The $75,000 Reeve Foundation grant allowed Temple to bring Alex Truesdell—the MacArthur Fellow and founder of the Adaptive Design Association who spearheads the national movement of crafting cardboard adaptations for children—to Philadelphia earlier this year to train local professionals in how to fit, design and build the devices. Faculty members in Temple’s Occupational Therapy program in the Department of Rehabilitation Sciences and staff from the Institute on Disabilities, along with physical, occupational and speech therapists from around the city, received the training and used workshop space at Philadelphia Woodworks in Manayunk to build, paint and fit the first round of adaptations.
Celia Feinstein, executive director of Temple’s Institute on Disabilities, said the project marks the first time that a group of professionals has been trained in Philadelphia to create cardboard adaptations for kids.
“Prior to Alex Truesdell actually coming here, there wasn’t much experience with the fabricating end of this work,” Feinstein said. “So it’s giving us that opportunity, which is pretty awesome.”
Adaptive Design Greater Philadelphia is also working with Frankie’s World, a specialized day care for children with disabilities in North Philadelphia about a mile from Temple’s Main Campus, to create adaptations for children who attend programs there.
In all, roughly 100 adaptations for more than six dozen children will be produced in the first year of the grant.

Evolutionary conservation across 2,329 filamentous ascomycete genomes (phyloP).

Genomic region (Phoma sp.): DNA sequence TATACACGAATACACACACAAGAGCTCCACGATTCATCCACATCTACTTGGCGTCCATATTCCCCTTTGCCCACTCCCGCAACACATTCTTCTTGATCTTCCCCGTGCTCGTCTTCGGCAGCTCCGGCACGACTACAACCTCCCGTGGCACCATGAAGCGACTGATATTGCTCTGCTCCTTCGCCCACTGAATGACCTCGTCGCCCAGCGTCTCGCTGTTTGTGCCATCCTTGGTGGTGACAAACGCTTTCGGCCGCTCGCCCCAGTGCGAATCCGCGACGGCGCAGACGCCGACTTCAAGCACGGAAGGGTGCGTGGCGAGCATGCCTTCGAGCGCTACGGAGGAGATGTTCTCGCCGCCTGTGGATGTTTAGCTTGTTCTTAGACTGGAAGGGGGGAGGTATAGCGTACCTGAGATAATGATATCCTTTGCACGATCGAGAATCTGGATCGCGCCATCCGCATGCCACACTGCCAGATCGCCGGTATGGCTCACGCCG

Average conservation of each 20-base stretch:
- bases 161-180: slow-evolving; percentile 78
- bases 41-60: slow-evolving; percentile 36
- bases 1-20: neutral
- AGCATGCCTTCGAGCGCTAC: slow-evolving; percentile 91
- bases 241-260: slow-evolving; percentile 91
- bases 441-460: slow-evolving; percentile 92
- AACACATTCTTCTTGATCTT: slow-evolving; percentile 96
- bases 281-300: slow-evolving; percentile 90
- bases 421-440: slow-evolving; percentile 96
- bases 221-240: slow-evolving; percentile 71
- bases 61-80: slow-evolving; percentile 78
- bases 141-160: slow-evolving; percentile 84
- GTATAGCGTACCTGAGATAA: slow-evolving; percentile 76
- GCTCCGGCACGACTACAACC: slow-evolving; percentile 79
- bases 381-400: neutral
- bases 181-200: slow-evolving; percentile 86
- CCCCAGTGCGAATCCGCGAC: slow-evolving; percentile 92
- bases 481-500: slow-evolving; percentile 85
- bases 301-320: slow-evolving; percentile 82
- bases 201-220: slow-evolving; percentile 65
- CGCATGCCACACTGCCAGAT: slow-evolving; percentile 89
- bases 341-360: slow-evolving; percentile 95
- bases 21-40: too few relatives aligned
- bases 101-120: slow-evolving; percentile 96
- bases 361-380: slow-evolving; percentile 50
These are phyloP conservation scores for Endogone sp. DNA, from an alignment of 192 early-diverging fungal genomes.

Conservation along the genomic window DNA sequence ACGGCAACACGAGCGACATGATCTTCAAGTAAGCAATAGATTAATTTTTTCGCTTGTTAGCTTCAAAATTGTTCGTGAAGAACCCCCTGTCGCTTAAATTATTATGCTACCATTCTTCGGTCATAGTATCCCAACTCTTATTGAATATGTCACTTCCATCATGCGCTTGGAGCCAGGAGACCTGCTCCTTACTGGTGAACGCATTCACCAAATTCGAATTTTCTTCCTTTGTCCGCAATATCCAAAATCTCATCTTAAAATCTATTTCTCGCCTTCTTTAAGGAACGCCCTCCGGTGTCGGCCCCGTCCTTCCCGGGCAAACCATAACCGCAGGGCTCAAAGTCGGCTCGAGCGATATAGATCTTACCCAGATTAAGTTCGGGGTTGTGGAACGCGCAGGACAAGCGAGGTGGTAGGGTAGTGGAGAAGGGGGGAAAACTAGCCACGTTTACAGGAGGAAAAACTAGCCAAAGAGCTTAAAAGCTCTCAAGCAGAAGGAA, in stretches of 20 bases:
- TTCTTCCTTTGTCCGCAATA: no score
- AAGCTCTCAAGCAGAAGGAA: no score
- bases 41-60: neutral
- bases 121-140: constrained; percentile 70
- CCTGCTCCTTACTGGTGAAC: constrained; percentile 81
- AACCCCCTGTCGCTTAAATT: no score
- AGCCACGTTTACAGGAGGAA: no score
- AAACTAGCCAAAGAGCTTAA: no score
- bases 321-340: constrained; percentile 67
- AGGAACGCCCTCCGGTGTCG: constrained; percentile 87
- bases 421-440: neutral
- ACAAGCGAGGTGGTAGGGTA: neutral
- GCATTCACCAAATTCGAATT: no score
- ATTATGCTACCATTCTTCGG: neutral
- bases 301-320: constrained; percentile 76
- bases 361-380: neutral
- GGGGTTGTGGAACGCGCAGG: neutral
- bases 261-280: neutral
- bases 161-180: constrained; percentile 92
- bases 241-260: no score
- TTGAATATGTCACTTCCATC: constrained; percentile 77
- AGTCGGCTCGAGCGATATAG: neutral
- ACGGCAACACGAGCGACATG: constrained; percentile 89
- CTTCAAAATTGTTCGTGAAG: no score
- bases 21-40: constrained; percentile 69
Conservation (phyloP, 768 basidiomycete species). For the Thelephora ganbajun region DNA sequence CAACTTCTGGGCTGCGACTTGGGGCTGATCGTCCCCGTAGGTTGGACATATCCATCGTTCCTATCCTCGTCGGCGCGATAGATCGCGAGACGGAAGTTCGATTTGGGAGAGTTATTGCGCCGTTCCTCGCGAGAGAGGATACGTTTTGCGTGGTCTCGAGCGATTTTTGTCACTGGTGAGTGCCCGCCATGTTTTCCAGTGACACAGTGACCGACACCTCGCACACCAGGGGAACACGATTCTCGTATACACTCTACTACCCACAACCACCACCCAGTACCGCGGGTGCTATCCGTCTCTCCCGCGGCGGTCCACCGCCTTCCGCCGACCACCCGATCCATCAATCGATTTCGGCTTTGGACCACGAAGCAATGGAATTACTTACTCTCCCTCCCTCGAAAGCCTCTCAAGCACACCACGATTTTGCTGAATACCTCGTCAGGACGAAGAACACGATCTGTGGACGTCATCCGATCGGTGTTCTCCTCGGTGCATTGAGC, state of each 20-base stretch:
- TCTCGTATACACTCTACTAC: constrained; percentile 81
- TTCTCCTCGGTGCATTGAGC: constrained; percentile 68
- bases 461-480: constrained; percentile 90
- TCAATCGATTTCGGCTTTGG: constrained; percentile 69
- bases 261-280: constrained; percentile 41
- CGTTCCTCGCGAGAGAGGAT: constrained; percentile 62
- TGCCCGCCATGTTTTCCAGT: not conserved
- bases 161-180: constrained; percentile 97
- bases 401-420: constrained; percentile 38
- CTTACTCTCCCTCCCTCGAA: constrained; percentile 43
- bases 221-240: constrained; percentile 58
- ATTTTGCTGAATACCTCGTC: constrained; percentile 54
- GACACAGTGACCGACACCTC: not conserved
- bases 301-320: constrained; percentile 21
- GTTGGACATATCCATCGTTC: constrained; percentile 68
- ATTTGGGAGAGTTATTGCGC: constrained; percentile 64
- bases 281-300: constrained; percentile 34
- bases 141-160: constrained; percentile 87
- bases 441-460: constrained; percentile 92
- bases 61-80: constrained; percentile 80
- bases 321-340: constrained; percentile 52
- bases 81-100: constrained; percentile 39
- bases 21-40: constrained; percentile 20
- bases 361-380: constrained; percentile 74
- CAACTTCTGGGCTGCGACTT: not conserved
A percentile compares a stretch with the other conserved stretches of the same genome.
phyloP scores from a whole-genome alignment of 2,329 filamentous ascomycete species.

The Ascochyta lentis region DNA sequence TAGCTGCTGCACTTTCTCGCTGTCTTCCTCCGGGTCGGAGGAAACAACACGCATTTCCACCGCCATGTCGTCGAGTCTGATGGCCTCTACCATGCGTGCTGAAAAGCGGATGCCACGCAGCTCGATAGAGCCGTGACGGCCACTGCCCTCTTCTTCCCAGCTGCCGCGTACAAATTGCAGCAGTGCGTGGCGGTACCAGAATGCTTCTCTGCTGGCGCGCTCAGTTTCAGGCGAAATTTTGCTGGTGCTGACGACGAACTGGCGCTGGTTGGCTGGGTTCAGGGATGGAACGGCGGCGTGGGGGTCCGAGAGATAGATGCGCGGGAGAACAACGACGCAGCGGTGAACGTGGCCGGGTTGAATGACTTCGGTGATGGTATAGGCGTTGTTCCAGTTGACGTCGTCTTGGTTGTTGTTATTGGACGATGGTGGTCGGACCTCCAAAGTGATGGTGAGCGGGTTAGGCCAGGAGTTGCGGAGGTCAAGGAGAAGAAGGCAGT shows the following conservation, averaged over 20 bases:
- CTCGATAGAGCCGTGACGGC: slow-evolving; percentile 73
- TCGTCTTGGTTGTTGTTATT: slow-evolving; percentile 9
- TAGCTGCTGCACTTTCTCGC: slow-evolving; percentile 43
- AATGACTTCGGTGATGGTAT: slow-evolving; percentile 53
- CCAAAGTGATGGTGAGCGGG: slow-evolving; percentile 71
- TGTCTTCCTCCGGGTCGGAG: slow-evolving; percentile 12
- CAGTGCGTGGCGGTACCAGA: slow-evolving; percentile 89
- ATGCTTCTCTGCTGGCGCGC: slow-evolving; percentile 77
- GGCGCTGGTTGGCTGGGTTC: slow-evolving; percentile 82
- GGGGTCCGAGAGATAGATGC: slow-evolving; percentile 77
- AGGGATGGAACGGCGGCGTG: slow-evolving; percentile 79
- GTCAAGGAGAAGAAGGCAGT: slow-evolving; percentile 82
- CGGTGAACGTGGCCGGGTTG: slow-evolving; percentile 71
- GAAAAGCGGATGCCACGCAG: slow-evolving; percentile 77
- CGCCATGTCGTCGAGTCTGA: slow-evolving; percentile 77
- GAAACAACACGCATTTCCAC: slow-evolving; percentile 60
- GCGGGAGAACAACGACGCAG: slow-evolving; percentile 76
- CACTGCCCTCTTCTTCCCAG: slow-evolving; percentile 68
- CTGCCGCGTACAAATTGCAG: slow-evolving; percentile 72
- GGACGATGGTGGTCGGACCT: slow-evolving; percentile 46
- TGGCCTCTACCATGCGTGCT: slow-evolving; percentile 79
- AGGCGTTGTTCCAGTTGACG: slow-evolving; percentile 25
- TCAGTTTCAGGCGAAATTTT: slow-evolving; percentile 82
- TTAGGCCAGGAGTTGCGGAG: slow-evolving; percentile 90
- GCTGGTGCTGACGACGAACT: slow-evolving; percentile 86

Mark Ovington, 5, helps paint a cardboard adaptation for another child at Philadelphia Woodworks in Manayunk with his mom, Andrea Krajci.
A collaborative effort
This fall, students from Tyler School of Art are joining Adaptive Design Greater Philadelphia to help paint and decorate adaptations created by students in the Occupational Therapy program—which built cardboard adaptation design into its curriculum. As part of the fabrication process, trainees customize each adaptation to the recipient's likes and interests.
For his chair, Mark chose red and black paint, and asked for a picture of Deadpool, a superhero from one of his favorite movies, to be glued to the back.
Adaptive Design Greater Philadelphia has paved the way for collaborations far beyond Temple. The Institute on Disabilities partnered with several local organizations and institutions, including Kencrest, Elwyn and Thomas Jefferson University’s Occupational Therapy program.
Feinstein said part of the goal of training professionals throughout Philadelphia is to create a sustainable program that can continue far beyond the yearlong grant period, ensuring access and inclusion for children for several years.
“As you can imagine, it’s life-changing,” Feinstein said of the project. “A simple adaptation can give people better access to being in school, to being in day care, to playing with peers, you name it. It makes life easier and more inclusive, which is really what we’re about, creating inclusive environments for all children.”
There is perhaps no one who knows just how life-changing an adaptation can be better than Mark’s mother, who was moved to tears when she saw the sheer joy cross her son’s face as he tried his chair for the first time during a fitting in June.
“I seriously can’t believe the imagination behind these things, and the creativity. I think it’s awesome,” Krajci said. “I’m lucky that he was able to be a part of it.”